A viral video by the Australian trick basketball team How Ridiculous demonstrates a property of physics can make the ball appear to momentarily defy gravity.
The latest photos show ice plains that appear to be only 100 million years old and a hilly region that could be what is left when surrounding material is eroded away.
Navi Radjou has spent years studying "jugaad," also known as frugal innovation. While researching emerging markets, he realized that creativity might be the most precious renewable resource.
Ecologist Jon Foley says agriculture is the "most powerful force unleashed on this planet since the end of the ice age." He says we're using too much to irrigate and we have to rethink how we farm.
Antibiotics save lives, but we rely on them too much. Eventually, the drugs may stop working. Economist Ramanan Laxminarayan asks us to think twice before reaching for this double-edged resource.
The isolated tribes of the Amazon are getting dispersed or dying out. Ethnobotanist Mark Plotkin describes what we'll lose if their culture and collective wisdom vanish with them.
Deaths in the U.S. from lightning strikes are up in 2015, compared to recent years. A convertible won't save you. Get inside at the first rumble of thunder, and stay away from plugged-in appliances.
NASA scientist Carly Howett says no one expected the kind of geologic activity that the New Horizons spacecraft appears to have found on the dwarf planet and its moon.
Seventy years ago this week, in the New Mexico desert, U.S. Army scientists detonated the first atom bomb. NYU physics professor Benjamin Bederson was among those who worked on the Manhattan Project.
The international report card's out and confirms the hottest average on record — for a third time in 15 years. More than 400 scientists contributed data, finding a spike in sea and air temperatures.
In Ant-Man, the latest Avengers superhero movie, Marvel Studios had to portray the tiny insects as realistic, yet relatable. Two ant scientists weigh in on whether the attempt was successful.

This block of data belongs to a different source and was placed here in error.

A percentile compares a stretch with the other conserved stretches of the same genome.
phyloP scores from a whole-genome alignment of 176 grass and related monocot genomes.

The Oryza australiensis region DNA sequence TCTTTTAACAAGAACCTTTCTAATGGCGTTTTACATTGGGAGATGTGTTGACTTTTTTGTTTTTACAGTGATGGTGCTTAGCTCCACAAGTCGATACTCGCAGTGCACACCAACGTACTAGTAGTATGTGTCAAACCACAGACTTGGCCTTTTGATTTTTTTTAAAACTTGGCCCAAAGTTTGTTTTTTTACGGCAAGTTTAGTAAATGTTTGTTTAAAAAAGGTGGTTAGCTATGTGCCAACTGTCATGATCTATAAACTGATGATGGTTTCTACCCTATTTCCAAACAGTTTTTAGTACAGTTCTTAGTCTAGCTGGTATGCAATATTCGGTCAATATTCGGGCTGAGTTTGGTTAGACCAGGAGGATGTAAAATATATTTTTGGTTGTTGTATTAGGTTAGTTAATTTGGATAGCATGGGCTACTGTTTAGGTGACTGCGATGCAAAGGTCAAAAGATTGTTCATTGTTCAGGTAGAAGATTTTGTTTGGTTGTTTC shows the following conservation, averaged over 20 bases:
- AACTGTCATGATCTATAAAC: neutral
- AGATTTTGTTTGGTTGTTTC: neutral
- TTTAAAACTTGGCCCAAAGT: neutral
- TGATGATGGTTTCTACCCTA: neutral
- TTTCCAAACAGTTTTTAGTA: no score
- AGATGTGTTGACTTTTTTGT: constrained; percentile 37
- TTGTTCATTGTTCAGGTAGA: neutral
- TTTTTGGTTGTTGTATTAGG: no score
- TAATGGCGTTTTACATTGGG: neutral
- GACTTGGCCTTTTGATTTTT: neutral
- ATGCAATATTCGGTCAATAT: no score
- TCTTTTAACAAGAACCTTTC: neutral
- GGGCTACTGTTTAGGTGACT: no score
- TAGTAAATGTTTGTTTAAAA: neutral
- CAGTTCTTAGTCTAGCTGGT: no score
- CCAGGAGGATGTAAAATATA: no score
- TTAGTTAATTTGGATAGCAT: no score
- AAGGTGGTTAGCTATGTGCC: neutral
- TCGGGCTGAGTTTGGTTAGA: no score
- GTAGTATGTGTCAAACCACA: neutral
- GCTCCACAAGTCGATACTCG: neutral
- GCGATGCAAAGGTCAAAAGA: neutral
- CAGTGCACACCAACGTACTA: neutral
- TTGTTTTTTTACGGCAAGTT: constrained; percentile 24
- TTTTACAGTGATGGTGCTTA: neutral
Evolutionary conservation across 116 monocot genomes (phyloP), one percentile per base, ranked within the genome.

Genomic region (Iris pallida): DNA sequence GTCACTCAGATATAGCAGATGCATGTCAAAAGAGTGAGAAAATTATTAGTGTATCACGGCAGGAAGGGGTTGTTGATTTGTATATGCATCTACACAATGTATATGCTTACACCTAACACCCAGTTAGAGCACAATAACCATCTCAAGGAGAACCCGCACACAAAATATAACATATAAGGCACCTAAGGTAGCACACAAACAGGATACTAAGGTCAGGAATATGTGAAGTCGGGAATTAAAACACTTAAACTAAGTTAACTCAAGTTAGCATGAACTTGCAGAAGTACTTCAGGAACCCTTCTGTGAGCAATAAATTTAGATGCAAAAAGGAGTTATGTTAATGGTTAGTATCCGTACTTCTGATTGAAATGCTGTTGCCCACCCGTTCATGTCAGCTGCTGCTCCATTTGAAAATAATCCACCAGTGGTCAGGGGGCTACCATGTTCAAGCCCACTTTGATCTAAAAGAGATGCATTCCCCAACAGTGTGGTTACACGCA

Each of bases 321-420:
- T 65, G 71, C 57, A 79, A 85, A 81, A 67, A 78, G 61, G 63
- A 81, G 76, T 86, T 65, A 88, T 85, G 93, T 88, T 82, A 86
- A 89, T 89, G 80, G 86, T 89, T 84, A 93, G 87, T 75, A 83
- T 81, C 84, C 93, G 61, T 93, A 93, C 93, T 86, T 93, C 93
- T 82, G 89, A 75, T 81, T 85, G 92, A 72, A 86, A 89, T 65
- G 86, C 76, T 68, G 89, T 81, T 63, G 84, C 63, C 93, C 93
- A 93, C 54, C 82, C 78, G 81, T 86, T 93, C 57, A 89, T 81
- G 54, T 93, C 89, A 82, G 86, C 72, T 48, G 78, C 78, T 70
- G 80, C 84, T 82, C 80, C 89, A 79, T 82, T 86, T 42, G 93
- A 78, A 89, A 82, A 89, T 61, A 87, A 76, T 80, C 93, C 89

Scientists believe soot that hangs over the mountains of Sichuan Basin — a byproduct of factories and cars — brought about the 2013 floods that devastated the region.
A study finds that children who demonstrate more "pro-social" skills — those who share more and who are better listeners — are more likely to have jobs and stay out of trouble as young adults.
Why do screams demand our attention like no other sound? The answer seems to involve an acoustic quality called roughness that triggers fear circuits in the brain.
What are the obstacles that keep adults off the field? How can sports help keep kids and adults in good health? What are the best ways to encourage more widespread and enduring participation?
Scientists have long wondered what's in the wispy cloud of gas floating in the space between the stars, absorbing starlight. Turns out it's a form of carbon named after architect Buckminster Fuller.
How we view winning and losing may help shape whether we play sports as adults, some psychologists say. In NPR's recent poll, 56 percent of adults who play sports say winning is important to them.
NASA's New Horizons spacecraft has beamed back its best photos of Pluto and its moons. Scientists will puzzle over them for years to come.
Children with mental health issues are more likely to struggle with jobs, family and social life as adults. And that's true even for children whose problems aren't severe enough to be diagnosed.
This week, our #RaceOnTech discussion has turned up some common themes regarding diversity in the science and technology fields: the role of identity, the the wealth gap and the importance of mentors.